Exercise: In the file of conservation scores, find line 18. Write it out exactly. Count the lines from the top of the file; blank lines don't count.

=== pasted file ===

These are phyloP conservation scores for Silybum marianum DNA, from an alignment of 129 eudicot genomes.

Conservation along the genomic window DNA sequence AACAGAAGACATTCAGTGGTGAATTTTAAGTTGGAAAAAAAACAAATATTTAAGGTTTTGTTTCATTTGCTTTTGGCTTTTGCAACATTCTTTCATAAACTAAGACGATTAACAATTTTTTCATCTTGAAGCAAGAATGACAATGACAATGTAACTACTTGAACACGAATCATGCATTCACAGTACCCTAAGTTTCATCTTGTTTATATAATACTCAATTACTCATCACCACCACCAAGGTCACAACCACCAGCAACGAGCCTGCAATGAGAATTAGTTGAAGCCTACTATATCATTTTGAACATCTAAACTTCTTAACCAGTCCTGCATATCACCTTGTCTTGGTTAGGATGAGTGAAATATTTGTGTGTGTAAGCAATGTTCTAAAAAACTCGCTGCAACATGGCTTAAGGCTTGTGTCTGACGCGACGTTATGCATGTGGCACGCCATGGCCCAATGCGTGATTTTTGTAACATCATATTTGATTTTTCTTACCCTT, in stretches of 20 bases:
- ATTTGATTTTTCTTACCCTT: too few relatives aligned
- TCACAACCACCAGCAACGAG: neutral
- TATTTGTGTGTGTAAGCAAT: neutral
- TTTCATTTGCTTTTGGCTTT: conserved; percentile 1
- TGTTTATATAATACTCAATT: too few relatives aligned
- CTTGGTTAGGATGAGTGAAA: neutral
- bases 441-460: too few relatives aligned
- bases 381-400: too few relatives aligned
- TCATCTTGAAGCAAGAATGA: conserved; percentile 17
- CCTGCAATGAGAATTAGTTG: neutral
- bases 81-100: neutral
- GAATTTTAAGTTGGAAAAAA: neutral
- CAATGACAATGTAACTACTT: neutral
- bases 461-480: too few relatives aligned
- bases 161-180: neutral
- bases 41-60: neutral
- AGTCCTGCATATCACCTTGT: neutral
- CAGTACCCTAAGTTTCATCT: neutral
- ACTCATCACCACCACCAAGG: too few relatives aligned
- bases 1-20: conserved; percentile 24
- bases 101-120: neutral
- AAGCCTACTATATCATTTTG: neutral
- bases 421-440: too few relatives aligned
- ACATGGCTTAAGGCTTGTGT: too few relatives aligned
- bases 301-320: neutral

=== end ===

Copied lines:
- bases 41-60: neutral